Windows make such a case for idle play, for allowing oneself to be bored and not attempting to fix it, to give in to the passage of time. As much as a symbol of alienation, window activities absorbed artists like the 18th century Parisian, Jean Siméon Chardin. In some works, the artist had adolescents blow bubbles from window ledges. The paintings were a commentary on the right to leisure, but were also cautionary tales about vanitas — the transience of life and the futility of attachments. In these paintings, a bubble quivers at the end of a straw, destined to glimmer for a brief, iridescent moment in the world.
For a large section of the population, however, there has been no choice but to find refuge in windows. It’s the premise for Alfred Hitchcock’s Rear Window (1954), where a wheelchair-bound photographer attempts to solve a murder, all because he has a view of his neighbours and nowhere else to go to. Lockdowns, the new normal, have been the norm for the aged, the chronically sick, the terminally ill, the specially-abled, those with severe mental health issues and caregivers. Cities, with their malls and promenades, often forget to cater to these residents who are in near-confinement for the most part of the day.
Nitesh Mohanty, a visual artist and faculty member at Ahmedabad’s MICA, was a caregiver to his wife Diya, who suffered from cancer for over a decade and passed away in 2018. “This lockdown doesn’t seem different to me. As a caregiver, I had been socially distant for a long time. For a lot of people bound by a certain space, this is their world, their canvas and playground.” During their joint battle against the disease, Mohanty kept a visual journal in which he photographed their home in Mumbai, bestowing mundane details with significance. Dried flowers, half-eaten fruits, Diya’s resting hands and bedspreads were part of this journal, but what’s also instantly noticeable are the number of window photographs — views from a hospital ward, chirpy sparrows and an ominous crow on the window grill, and, Diya by the window, like a figure in a Hopper painting. These images are part of his upcoming photobook, which also charts Mohanty’s journey as a caregiver. “A window was something I would constantly seek. It meant light, music and air. While everything inside was filled with toil, apprehension and despair, the window became a metaphor for hope. I was never there to seek anything but a moment of solitude yet it offered so much more in return,” he says.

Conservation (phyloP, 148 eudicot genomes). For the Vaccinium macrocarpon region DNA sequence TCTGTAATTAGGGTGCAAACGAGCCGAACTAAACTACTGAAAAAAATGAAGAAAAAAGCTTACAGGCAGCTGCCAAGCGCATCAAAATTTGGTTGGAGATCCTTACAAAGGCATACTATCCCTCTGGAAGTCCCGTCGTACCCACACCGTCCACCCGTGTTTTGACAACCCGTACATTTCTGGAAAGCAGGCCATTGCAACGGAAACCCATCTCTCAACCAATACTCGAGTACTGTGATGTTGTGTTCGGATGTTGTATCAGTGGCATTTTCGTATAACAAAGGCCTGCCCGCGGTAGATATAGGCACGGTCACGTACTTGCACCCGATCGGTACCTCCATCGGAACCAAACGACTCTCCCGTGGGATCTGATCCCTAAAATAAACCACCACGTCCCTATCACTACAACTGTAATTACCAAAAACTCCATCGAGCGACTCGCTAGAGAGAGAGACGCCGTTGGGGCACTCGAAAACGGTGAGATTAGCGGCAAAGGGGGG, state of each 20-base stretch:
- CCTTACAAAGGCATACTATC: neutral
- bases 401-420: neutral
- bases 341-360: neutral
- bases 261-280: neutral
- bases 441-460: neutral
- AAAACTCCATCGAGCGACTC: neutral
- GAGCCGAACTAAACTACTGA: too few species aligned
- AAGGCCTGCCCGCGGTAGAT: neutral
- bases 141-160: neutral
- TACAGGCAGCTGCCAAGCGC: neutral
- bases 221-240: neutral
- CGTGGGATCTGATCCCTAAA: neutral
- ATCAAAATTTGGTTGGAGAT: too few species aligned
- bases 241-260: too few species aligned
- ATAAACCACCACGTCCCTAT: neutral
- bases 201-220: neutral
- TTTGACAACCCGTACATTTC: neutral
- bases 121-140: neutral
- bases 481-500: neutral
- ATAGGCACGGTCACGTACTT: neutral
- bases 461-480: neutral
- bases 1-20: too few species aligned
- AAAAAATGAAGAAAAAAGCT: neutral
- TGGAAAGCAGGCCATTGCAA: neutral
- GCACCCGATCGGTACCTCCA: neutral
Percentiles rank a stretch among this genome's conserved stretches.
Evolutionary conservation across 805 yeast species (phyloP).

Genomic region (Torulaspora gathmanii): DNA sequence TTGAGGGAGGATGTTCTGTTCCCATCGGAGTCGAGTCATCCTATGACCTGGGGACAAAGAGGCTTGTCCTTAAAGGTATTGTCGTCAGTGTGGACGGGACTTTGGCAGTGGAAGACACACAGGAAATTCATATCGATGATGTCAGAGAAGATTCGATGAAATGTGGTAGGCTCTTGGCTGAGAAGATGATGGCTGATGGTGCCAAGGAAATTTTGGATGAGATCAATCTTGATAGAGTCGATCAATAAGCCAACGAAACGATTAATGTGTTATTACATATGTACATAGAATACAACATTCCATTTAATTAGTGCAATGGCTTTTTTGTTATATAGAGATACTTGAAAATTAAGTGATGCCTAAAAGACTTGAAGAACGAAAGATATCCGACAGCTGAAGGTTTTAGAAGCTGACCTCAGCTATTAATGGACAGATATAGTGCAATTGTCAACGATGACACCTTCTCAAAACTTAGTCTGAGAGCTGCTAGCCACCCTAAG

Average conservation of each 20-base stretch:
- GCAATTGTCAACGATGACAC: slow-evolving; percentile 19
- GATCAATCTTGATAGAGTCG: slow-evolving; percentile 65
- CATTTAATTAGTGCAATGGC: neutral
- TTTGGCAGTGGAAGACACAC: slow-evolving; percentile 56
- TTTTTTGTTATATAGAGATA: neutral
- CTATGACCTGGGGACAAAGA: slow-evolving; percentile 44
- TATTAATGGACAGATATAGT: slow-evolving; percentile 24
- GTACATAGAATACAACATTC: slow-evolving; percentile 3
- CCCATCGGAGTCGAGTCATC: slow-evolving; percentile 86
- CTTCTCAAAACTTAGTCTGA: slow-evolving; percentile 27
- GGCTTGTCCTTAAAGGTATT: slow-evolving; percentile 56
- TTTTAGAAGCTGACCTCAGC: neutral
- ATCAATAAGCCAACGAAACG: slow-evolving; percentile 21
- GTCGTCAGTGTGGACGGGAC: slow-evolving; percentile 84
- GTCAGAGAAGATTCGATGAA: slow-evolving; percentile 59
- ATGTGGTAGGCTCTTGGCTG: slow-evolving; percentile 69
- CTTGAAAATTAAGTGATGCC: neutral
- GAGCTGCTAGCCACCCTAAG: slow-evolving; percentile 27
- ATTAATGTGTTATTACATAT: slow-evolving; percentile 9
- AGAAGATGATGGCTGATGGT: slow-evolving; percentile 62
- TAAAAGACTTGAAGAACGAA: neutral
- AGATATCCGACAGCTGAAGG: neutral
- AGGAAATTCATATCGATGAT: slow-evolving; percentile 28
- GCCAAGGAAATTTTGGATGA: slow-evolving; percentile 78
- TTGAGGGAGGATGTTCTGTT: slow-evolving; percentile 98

Our worlds may have shrunk, but as long as there is a window, there is hope. In Brooklyn in the US and Somerset in the UK, residents have initiated local movements by putting drawings of rainbows and even crocheted ones on their windows. For children, it’s a game of “spot the rainbows”. At its heart is the simple need to connect in ways that go beyond a Facebook post or a text message.
A window is also a luxury, as Bong Joon-ho’s Parasite (2019) showed us. The lower-class Kim family lives in a basement apartment with street-level windows that turn out to be a source of great distress. Their lives are marginally better than Geun-sae, who lives in a windowless basement, much like a sewer rat, with some reading material to pass the time. The best views of a garden, and access to privacy belong obviously to the rich Parks, with their floor-to-ceiling windows. It’s almost as if the sun chooses whom to shine on.
That windows are markers of your social status is nothing new. In 1696, the UK parliament introduced the “window tax” for houses that had more than 10 windows in England. It was thought that houses with those many windows could afford to pay up. In response, people started boarding up their windows, resenting the tax as “a tax on light and air”. It became common to see outlines of windows painted on bricked-up house facades. Servants were, of course, relegated to windowless rooms.
In a city as congested as Mumbai, with a population density of about 73,000 per sq mile, people get resourceful about windows and balconies. It’s a feat of human adaptation — balconies become bedrooms for teenagers, window parapets become storage spaces for bicycles. It’s common to see young children studying on the window parapet in Slum Rehabilitation Authority (SRA) buildings — the most privacy they can get in a household of six, accommodated in a 1BHK or less. It’s why many Mumbai residents grumbled when Prime Minister Narendra Modi asked citizens to come to their balconies and clap on March 22 at 5 pm. A balcony is too much to ask for in a middle-class Mumbai flat.
The privacy gained by a window is also privacy lost. Lockdowns have accentuated the voyeuristic quality of windows and balconies. We can no longer read our book by the window without the feeling of being watched. That feeling of being under surveillance only increases when a government asks its people to turn out lights and place diyas at balconies and windows. You are asked to choose a side — you are either in or you’re out.
Windows, perhaps, were never supposed to be this. They are better off as the land of lovers — they who stand there pining, serenading, longing, waiting. It’s the chink in the wall for starcrossed lovers; the chand ka tukda in Padosan (1968); the melancholia of a moonlit night in Dil Ek Mandir (1963); the husband who watches his wife leave for work every morning in the Bengali film Asha Jaoar Majhe (2014). In these countless examples, we find some assurance, even as we wait like Beckett’s tramps, not knowing what life will be like on the other side of lockdown limbo. In the meanwhile, we watch the clouds, we wave to our neighbours, we hang on to our windows and we hope.